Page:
In an attempt to close the distance between promising young storytellers and a showbiz career, the UCLA School of Theater, Film and Television has partnered with the Horace Mann UCLA Community School in South L.A. on the “Finding Your Voice, Telling Your Story” summer workshop. Twenty Horace Mann students are selected for the 10-day program, taught by UCLA faculty and graduate students, which focuses on finding creative ways to craft each student’s personal story. “It’s almost like a mini-bootcamp for theater, film and television students,” says Christine Shen, director of UCLA’s Community Schools Initiative. “How do you write a compelling story? How does that look in a movie or a TV show or a podcast?” (UCLA’s Andres Cuervo also quoted)
How the humble brick built the world | BBC News
“I found Rome a city of bricks and left it a city of marble,” the first Roman Emperor, Caesar Augustus, is said to have boasted 2,000 years ago. If he did, he was exaggerating. As UCLA’s Prof Diane Favro and others have argued, although he did build or at least begin a number of new marble buildings, Rome largely remained a city of brick — and is of course no less glorious for it.
High-profile law firm plans to quit sexual assault case targeting Rep. Tony Cardenas | Los Angeles Times
For example, a lawyer would be obligated to pull out if he discovers that his law firm has a conflict of interest and is representing multiple parties in the proceedings, said attorney Neil Wertlieb, who chairs the ethics committee of the Los Angeles County Bar Assn. “Clients deserve to get the undivided loyalty of their lawyer,” said Wertlieb, an adjunct professor at the UCLA School of Law.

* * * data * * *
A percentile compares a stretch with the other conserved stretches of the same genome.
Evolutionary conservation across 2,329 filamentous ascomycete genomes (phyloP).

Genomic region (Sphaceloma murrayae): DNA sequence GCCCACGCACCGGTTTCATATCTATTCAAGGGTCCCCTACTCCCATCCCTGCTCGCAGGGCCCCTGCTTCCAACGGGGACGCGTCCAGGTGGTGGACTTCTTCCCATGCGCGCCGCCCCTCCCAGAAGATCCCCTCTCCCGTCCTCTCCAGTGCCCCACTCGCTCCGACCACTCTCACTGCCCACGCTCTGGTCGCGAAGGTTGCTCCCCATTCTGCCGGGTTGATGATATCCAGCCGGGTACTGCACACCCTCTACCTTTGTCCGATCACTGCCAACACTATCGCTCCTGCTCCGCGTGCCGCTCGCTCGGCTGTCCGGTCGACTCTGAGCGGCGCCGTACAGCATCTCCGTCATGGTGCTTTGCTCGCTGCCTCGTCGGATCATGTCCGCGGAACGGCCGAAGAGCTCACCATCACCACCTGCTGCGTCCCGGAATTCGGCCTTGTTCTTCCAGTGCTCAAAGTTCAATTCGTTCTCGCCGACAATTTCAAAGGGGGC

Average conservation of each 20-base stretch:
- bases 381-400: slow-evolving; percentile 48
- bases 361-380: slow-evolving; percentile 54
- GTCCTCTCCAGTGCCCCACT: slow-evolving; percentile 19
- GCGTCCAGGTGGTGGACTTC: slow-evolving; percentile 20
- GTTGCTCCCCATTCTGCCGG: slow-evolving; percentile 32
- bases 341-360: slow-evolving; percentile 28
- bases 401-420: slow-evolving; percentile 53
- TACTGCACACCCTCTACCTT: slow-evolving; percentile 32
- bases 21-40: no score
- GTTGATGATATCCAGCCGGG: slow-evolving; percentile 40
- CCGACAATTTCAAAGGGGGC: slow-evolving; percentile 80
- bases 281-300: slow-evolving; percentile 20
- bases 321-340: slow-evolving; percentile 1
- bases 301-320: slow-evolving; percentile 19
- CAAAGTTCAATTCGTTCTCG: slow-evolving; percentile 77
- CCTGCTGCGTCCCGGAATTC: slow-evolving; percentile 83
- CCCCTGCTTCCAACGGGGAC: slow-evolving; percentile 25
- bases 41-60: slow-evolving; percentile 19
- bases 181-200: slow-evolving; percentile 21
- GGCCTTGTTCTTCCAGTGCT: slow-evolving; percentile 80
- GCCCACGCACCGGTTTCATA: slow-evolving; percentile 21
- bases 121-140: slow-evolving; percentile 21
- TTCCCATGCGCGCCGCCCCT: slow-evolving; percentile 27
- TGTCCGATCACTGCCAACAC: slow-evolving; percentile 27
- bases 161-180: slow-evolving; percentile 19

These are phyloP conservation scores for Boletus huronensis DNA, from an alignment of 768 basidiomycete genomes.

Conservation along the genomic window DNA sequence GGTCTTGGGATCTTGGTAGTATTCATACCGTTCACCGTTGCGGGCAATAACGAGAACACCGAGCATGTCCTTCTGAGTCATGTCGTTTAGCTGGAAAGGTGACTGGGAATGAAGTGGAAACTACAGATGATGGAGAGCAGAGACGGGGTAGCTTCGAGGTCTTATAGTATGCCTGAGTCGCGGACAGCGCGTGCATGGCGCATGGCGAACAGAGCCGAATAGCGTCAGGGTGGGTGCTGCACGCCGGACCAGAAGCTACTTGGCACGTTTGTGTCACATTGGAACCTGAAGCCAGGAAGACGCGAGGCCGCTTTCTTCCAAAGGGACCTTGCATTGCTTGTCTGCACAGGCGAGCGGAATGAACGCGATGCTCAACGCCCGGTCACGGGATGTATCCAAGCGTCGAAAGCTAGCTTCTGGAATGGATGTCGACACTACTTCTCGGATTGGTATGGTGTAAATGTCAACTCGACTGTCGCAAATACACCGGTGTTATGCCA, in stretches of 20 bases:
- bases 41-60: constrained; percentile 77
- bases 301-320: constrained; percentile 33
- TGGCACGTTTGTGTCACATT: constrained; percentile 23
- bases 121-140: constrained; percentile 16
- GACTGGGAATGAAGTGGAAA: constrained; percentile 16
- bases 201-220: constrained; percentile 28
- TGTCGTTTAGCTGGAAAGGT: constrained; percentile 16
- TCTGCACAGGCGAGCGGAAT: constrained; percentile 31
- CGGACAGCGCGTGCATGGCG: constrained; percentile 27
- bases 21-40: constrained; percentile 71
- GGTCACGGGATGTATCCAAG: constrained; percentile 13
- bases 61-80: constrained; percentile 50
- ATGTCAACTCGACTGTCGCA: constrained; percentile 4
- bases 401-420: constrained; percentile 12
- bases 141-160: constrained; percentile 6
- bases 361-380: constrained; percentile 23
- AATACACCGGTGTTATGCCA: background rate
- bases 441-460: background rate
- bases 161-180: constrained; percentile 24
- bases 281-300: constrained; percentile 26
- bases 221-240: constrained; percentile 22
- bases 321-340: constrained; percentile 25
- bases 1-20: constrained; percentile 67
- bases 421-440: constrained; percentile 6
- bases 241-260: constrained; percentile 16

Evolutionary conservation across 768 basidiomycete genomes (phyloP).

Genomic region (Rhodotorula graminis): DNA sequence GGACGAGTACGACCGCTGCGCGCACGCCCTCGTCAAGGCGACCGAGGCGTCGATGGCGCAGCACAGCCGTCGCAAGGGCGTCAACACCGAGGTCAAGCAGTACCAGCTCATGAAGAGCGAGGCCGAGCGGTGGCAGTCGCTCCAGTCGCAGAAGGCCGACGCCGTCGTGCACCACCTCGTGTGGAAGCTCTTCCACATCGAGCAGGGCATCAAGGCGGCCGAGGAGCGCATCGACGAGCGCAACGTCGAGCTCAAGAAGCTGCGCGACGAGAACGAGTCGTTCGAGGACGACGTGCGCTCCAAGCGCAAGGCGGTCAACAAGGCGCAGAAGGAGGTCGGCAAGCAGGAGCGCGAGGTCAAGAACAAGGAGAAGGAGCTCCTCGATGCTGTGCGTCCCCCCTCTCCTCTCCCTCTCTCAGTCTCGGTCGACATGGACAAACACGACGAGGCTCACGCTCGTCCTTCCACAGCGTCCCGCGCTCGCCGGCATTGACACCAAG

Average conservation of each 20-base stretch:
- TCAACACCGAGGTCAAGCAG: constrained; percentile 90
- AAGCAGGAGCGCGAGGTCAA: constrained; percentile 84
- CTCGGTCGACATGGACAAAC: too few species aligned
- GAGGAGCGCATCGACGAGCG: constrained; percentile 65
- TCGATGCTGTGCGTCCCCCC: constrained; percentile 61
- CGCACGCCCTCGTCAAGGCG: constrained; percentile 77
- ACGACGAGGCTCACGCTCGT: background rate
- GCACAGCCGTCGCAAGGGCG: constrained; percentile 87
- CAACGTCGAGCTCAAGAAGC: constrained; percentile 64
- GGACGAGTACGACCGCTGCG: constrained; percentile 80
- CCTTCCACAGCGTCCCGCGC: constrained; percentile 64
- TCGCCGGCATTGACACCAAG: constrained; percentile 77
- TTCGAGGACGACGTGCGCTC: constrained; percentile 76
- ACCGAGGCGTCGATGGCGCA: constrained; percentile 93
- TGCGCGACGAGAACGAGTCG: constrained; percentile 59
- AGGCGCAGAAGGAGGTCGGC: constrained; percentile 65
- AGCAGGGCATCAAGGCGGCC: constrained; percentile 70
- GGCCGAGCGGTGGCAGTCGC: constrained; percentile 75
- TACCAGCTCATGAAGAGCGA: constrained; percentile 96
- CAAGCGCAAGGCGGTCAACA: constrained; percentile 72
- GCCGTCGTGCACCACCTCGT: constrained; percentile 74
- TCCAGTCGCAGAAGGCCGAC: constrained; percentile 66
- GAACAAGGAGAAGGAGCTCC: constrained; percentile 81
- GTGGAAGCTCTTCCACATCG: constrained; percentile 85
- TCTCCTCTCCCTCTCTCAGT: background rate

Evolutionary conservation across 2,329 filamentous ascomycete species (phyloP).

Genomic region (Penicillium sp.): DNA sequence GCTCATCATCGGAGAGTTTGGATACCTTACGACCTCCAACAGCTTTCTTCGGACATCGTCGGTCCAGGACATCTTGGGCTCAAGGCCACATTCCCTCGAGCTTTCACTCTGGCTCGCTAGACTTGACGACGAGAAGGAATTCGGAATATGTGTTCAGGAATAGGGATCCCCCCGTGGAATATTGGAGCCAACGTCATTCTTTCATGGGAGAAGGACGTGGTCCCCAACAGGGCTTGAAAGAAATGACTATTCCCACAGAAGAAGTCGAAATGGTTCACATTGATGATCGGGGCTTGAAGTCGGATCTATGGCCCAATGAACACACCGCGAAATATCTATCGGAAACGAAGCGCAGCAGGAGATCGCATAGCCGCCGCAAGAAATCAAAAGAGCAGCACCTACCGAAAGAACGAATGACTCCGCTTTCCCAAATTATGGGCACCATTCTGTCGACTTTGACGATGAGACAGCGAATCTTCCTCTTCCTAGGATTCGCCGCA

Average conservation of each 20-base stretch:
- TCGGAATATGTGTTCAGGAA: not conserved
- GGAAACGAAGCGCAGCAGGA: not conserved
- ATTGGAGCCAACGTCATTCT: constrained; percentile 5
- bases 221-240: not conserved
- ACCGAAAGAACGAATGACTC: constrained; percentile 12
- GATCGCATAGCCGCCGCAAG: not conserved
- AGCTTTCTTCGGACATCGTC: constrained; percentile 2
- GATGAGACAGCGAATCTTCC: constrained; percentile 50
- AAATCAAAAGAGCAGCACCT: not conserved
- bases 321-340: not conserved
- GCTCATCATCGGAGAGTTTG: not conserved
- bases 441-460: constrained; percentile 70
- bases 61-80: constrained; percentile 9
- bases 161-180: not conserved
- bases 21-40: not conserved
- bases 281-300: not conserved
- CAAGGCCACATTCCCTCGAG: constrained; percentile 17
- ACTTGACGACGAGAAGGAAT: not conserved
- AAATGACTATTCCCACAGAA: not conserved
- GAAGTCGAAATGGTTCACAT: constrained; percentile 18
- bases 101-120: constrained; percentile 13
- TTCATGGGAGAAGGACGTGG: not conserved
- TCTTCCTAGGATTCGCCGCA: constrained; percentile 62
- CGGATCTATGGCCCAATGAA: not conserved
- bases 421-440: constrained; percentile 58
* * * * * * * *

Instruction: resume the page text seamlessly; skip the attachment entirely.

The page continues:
Elder care homes rake in profits as workers earn a pittance | Associated Press
“It’s a classic tale of human greed,” said Tia Koonse, legal and policy research manager at the UCLA Labor Center. “Their entire business model is predicated on not making payroll. It relies on people being willing to work for 24 hours a day for less than a dollar an hour. Only trafficked people will put up with that.”
Is California’s high-speed rail plan a pipe dream? | Daily Mail (U.K.)
“It absolutely does not make sense,” said Anastasia Loukaitou-Sideris, an urban planning professor at the University of California, Los Angeles (UCLA). “Any transit project needs big (urban) centers as origins and destinations, and so to have something like that... all but kills the project.”… Martin Wachs, a UCLA professor emeritus of urban planning, said California should have capitalized on its existing rail network, including that currently dedicated to freight. “What I would have recommended at the time was to improve the service along those routes gradually, building more patronage for rail and making it more politically popular by virtue of having more people and then extending that system until the point where we had genuine high speed rail,” he said.